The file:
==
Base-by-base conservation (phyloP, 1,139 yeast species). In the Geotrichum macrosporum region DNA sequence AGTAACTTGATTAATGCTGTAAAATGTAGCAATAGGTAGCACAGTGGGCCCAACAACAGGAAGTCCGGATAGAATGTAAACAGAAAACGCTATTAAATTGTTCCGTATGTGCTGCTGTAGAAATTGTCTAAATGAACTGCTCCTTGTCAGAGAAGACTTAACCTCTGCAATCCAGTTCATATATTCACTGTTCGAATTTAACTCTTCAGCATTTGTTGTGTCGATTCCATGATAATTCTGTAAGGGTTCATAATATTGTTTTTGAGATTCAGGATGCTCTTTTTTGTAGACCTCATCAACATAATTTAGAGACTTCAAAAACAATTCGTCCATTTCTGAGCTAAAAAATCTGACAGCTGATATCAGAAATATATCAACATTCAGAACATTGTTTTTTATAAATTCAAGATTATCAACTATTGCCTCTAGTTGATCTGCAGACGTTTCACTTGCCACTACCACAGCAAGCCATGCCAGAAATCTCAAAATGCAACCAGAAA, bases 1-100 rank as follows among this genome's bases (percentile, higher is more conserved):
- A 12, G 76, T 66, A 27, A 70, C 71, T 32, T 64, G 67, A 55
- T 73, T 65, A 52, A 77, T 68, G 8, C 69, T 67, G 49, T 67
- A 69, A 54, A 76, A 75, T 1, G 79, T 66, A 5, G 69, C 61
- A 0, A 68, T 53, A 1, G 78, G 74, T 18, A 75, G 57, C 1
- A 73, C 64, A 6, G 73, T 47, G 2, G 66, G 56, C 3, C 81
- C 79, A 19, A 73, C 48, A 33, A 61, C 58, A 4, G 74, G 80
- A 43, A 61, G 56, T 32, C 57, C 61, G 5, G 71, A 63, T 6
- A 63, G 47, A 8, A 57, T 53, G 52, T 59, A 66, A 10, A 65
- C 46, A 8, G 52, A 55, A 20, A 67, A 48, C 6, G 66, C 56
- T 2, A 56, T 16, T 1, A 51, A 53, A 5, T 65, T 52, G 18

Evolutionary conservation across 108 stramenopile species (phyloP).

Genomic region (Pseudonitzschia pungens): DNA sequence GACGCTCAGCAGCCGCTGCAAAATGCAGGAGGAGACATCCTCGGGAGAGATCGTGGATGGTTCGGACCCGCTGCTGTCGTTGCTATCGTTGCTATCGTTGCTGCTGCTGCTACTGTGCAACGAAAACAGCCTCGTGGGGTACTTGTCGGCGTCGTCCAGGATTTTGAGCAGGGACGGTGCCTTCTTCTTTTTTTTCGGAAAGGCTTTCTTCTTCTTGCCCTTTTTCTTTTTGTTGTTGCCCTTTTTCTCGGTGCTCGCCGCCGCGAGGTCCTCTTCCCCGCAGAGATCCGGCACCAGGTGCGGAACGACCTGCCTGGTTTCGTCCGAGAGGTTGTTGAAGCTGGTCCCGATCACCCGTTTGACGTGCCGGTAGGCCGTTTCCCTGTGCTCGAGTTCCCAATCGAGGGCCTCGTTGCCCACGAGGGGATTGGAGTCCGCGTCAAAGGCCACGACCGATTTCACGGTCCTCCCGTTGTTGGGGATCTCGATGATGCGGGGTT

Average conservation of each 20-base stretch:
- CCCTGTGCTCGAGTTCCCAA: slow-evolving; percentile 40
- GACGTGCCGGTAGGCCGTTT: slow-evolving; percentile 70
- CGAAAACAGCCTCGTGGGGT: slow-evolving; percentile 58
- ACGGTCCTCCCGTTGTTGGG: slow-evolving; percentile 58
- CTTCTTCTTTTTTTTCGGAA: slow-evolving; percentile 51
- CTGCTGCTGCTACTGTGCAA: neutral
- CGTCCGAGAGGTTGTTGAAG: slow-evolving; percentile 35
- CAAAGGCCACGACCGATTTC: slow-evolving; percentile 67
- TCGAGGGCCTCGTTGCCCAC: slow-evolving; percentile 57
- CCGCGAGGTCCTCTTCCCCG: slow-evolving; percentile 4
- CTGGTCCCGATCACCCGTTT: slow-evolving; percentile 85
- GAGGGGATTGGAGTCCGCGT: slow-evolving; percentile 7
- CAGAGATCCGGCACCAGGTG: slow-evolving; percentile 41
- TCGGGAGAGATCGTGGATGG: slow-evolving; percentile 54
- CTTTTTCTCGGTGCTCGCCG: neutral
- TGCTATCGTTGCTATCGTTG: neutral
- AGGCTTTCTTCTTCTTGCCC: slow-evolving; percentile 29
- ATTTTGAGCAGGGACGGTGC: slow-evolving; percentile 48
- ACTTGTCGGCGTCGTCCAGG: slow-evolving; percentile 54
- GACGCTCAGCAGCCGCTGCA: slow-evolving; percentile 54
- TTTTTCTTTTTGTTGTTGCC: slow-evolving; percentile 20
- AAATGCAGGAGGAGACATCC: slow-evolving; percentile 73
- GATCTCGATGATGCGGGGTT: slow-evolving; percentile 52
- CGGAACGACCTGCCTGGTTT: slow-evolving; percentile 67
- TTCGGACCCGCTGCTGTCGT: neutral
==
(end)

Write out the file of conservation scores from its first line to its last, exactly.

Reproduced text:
Base-by-base conservation (phyloP, 1,139 yeast species). In the Geotrichum macrosporum region DNA sequence AGTAACTTGATTAATGCTGTAAAATGTAGCAATAGGTAGCACAGTGGGCCCAACAACAGGAAGTCCGGATAGAATGTAAACAGAAAACGCTATTAAATTGTTCCGTATGTGCTGCTGTAGAAATTGTCTAAATGAACTGCTCCTTGTCAGAGAAGACTTAACCTCTGCAATCCAGTTCATATATTCACTGTTCGAATTTAACTCTTCAGCATTTGTTGTGTCGATTCCATGATAATTCTGTAAGGGTTCATAATATTGTTTTTGAGATTCAGGATGCTCTTTTTTGTAGACCTCATCAACATAATTTAGAGACTTCAAAAACAATTCGTCCATTTCTGAGCTAAAAAATCTGACAGCTGATATCAGAAATATATCAACATTCAGAACATTGTTTTTTATAAATTCAAGATTATCAACTATTGCCTCTAGTTGATCTGCAGACGTTTCACTTGCCACTACCACAGCAAGCCATGCCAGAAATCTCAAAATGCAACCAGAAA, bases 1-100 rank as follows among this genome's bases (percentile, higher is more conserved):
- A 12, G 76, T 66, A 27, A 70, C 71, T 32, T 64, G 67, A 55
- T 73, T 65, A 52, A 77, T 68, G 8, C 69, T 67, G 49, T 67
- A 69, A 54, A 76, A 75, T 1, G 79, T 66, A 5, G 69, C 61
- A 0, A 68, T 53, A 1, G 78, G 74, T 18, A 75, G 57, C 1
- A 73, C 64, A 6, G 73, T 47, G 2, G 66, G 56, C 3, C 81
- C 79, A 19, A 73, C 48, A 33, A 61, C 58, A 4, G 74, G 80
- A 43, A 61, G 56, T 32, C 57, C 61, G 5, G 71, A 63, T 6
- A 63, G 47, A 8, A 57, T 53, G 52, T 59, A 66, A 10, A 65
- C 46, A 8, G 52, A 55, A 20, A 67, A 48, C 6, G 66, C 56
- T 2, A 56, T 16, T 1, A 51, A 53, A 5, T 65, T 52, G 18

Evolutionary conservation across 108 stramenopile species (phyloP).

Genomic region (Pseudonitzschia pungens): DNA sequence GACGCTCAGCAGCCGCTGCAAAATGCAGGAGGAGACATCCTCGGGAGAGATCGTGGATGGTTCGGACCCGCTGCTGTCGTTGCTATCGTTGCTATCGTTGCTGCTGCTGCTACTGTGCAACGAAAACAGCCTCGTGGGGTACTTGTCGGCGTCGTCCAGGATTTTGAGCAGGGACGGTGCCTTCTTCTTTTTTTTCGGAAAGGCTTTCTTCTTCTTGCCCTTTTTCTTTTTGTTGTTGCCCTTTTTCTCGGTGCTCGCCGCCGCGAGGTCCTCTTCCCCGCAGAGATCCGGCACCAGGTGCGGAACGACCTGCCTGGTTTCGTCCGAGAGGTTGTTGAAGCTGGTCCCGATCACCCGTTTGACGTGCCGGTAGGCCGTTTCCCTGTGCTCGAGTTCCCAATCGAGGGCCTCGTTGCCCACGAGGGGATTGGAGTCCGCGTCAAAGGCCACGACCGATTTCACGGTCCTCCCGTTGTTGGGGATCTCGATGATGCGGGGTT

Average conservation of each 20-base stretch:
- CCCTGTGCTCGAGTTCCCAA: slow-evolving; percentile 40
- GACGTGCCGGTAGGCCGTTT: slow-evolving; percentile 70
- CGAAAACAGCCTCGTGGGGT: slow-evolving; percentile 58
- ACGGTCCTCCCGTTGTTGGG: slow-evolving; percentile 58
- CTTCTTCTTTTTTTTCGGAA: slow-evolving; percentile 51
- CTGCTGCTGCTACTGTGCAA: neutral
- CGTCCGAGAGGTTGTTGAAG: slow-evolving; percentile 35
- CAAAGGCCACGACCGATTTC: slow-evolving; percentile 67
- TCGAGGGCCTCGTTGCCCAC: slow-evolving; percentile 57
- CCGCGAGGTCCTCTTCCCCG: slow-evolving; percentile 4
- CTGGTCCCGATCACCCGTTT: slow-evolving; percentile 85
- GAGGGGATTGGAGTCCGCGT: slow-evolving; percentile 7
- CAGAGATCCGGCACCAGGTG: slow-evolving; percentile 41
- TCGGGAGAGATCGTGGATGG: slow-evolving; percentile 54
- CTTTTTCTCGGTGCTCGCCG: neutral
- TGCTATCGTTGCTATCGTTG: neutral
- AGGCTTTCTTCTTCTTGCCC: slow-evolving; percentile 29
- ATTTTGAGCAGGGACGGTGC: slow-evolving; percentile 48
- ACTTGTCGGCGTCGTCCAGG: slow-evolving; percentile 54
- GACGCTCAGCAGCCGCTGCA: slow-evolving; percentile 54
- TTTTTCTTTTTGTTGTTGCC: slow-evolving; percentile 20
- AAATGCAGGAGGAGACATCC: slow-evolving; percentile 73
- GATCTCGATGATGCGGGGTT: slow-evolving; percentile 52
- CGGAACGACCTGCCTGGTTT: slow-evolving; percentile 67
- TTCGGACCCGCTGCTGTCGT: neutral